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These Are Some of the Best Book Reviews We’ve Ever Read. A Sing Sing Prisoner Wrote Them Over a Century Ago.

The reporter who combed the reviews for clues came up with a few — many of them were peppered with vernacular Boston slang; at least one mentioned a wife — and speculated that William Bush, the assistant prison librarian, might have written some or all of them before his escape on Jan. 26, 1911: “In the nine years of his imprisonment for murder, he naturally became familiar with all the books of the prison library, and was able to criticize them perhaps as well, or better, than any other convict there.”

But a search of Sing Sing’s intake records shows that Bush’s prisoner number isn’t a match. Prisoner No. 57,709 turns out to be one Fred L. Stockford, 35, a clerk and traveling salesman who entered Sing Sing on Jan. 27, 1908, convicted of “depositing obscene matter in U.S. mails.” He’s described as a trim man with grayish-blue eyes and graying brown hair, a “rather large, long, slightly Roman” nose, five gold-capped teeth (“balance false”), “arched and heavy” eyebrows and medium-size ears. He used tobacco, he was married, he had no children and — last but certainly not least — he was born in Boston, where his mother still lived.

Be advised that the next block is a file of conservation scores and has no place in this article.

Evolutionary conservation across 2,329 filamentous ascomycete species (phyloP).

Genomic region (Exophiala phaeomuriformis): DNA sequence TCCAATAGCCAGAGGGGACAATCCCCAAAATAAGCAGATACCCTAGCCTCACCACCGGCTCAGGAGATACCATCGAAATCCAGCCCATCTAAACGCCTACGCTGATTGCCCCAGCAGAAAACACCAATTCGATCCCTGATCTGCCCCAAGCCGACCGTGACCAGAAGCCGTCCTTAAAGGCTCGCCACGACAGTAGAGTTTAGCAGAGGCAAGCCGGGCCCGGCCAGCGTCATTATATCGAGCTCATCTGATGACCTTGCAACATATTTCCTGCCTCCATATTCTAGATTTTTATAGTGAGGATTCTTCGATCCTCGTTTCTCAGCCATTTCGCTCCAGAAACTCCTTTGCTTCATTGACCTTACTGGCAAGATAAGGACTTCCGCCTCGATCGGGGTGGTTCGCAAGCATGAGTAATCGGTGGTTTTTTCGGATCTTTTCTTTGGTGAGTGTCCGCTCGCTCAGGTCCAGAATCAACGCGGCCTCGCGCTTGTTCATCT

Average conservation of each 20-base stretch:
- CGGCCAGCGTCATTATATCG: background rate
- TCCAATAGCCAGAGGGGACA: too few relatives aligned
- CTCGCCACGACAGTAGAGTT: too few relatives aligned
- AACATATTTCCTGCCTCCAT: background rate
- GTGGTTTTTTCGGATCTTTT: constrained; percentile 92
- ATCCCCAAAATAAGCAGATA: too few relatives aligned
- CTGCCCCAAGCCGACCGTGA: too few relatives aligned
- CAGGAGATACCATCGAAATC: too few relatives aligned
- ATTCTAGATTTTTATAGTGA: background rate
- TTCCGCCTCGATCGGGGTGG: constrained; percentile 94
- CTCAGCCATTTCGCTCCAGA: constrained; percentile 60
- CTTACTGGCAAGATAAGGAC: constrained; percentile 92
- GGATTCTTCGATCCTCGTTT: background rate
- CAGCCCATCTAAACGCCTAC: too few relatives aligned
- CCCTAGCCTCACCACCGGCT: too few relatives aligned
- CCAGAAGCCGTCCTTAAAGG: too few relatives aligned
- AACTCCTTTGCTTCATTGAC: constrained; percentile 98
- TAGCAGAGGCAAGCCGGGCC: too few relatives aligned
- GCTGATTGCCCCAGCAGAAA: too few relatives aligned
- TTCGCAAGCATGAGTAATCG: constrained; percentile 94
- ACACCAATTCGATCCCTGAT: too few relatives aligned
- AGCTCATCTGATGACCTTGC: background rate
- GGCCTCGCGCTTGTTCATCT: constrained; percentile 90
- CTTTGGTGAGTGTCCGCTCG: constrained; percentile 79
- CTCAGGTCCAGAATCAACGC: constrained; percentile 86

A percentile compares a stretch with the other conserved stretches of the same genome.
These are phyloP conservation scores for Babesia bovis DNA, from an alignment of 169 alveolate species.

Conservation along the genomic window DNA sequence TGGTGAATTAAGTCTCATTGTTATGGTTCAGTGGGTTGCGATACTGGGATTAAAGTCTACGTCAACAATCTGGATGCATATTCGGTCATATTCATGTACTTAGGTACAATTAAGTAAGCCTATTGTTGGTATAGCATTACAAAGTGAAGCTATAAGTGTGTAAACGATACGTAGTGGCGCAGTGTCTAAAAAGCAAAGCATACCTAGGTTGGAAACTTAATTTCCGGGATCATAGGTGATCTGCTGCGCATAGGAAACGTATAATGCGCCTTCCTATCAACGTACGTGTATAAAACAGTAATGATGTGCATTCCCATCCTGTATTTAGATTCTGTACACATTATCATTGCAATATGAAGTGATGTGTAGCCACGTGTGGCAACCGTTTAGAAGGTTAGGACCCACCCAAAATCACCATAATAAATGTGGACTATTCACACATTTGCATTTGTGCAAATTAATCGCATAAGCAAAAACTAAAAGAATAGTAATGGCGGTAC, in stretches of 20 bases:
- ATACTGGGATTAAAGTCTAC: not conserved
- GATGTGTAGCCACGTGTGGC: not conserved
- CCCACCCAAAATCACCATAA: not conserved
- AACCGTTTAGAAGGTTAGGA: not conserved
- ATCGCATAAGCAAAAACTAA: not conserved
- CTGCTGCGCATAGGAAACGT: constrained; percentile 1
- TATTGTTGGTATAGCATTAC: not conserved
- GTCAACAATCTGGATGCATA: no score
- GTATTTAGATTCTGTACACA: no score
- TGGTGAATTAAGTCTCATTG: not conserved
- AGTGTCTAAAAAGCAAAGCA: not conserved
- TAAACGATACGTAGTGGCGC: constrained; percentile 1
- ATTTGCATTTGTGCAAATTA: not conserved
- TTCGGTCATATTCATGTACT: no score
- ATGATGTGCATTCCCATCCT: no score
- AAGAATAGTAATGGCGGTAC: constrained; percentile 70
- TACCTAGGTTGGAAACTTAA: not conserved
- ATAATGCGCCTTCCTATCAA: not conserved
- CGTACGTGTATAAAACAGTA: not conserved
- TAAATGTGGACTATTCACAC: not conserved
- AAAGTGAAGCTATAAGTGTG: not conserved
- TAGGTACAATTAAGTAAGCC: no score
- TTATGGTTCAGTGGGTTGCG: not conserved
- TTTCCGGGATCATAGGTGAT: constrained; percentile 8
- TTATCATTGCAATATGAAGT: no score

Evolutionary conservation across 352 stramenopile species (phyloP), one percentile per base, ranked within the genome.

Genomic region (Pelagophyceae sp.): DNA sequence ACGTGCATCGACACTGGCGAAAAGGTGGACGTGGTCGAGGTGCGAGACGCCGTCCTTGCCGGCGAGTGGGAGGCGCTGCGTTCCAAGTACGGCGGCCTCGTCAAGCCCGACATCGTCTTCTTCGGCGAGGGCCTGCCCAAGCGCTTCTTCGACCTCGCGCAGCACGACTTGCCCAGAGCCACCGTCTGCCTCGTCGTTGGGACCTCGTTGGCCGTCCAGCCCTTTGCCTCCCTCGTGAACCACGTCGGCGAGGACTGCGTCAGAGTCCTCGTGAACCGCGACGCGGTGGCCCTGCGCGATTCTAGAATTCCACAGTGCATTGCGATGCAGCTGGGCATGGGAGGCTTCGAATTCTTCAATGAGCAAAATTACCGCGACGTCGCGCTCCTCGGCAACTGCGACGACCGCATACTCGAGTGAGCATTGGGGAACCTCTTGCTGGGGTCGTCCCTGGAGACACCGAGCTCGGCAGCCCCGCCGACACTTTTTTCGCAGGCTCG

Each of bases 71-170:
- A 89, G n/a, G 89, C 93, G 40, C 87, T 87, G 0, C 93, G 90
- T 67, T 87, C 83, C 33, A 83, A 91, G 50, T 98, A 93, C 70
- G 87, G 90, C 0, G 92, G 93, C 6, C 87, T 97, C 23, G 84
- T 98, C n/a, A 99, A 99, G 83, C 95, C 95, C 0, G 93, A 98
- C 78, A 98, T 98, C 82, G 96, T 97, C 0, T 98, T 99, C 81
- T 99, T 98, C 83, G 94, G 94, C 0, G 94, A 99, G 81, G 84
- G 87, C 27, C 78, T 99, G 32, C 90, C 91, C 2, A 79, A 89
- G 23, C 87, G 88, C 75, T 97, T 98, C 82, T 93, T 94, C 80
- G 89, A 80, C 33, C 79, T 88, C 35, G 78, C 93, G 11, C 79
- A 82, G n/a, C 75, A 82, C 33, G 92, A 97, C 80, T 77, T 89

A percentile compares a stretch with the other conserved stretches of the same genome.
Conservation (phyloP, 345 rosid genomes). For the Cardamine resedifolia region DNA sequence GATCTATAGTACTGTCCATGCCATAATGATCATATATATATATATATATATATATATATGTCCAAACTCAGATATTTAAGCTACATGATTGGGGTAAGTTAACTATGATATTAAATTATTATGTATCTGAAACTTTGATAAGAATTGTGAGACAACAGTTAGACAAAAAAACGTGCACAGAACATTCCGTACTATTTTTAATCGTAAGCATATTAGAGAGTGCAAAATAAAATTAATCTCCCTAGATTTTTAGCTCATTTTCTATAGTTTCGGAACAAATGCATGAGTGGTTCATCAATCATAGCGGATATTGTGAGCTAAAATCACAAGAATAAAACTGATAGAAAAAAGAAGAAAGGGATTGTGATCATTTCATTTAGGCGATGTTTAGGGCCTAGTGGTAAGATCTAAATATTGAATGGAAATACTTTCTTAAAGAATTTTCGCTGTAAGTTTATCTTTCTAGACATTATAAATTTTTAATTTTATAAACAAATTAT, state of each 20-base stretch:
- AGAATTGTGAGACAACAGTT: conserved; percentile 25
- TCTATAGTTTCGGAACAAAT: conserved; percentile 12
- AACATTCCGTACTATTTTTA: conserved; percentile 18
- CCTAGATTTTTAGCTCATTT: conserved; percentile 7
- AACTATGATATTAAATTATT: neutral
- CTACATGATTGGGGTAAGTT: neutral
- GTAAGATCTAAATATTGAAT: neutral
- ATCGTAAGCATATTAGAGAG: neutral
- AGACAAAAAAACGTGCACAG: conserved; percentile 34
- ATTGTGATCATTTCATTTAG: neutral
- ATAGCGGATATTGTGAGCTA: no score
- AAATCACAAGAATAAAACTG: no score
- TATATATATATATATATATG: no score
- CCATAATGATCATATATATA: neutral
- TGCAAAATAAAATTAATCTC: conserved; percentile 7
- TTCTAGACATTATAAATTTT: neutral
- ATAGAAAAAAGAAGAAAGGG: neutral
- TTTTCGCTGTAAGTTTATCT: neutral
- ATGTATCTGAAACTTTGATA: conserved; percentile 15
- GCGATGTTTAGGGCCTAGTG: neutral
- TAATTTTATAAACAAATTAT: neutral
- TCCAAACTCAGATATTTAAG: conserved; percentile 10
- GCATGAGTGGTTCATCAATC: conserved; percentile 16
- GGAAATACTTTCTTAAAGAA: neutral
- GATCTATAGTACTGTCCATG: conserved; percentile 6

Article source: https://www.nytimes.com/2018/08/08/books/review/sing-sing-prison-library-critic.html

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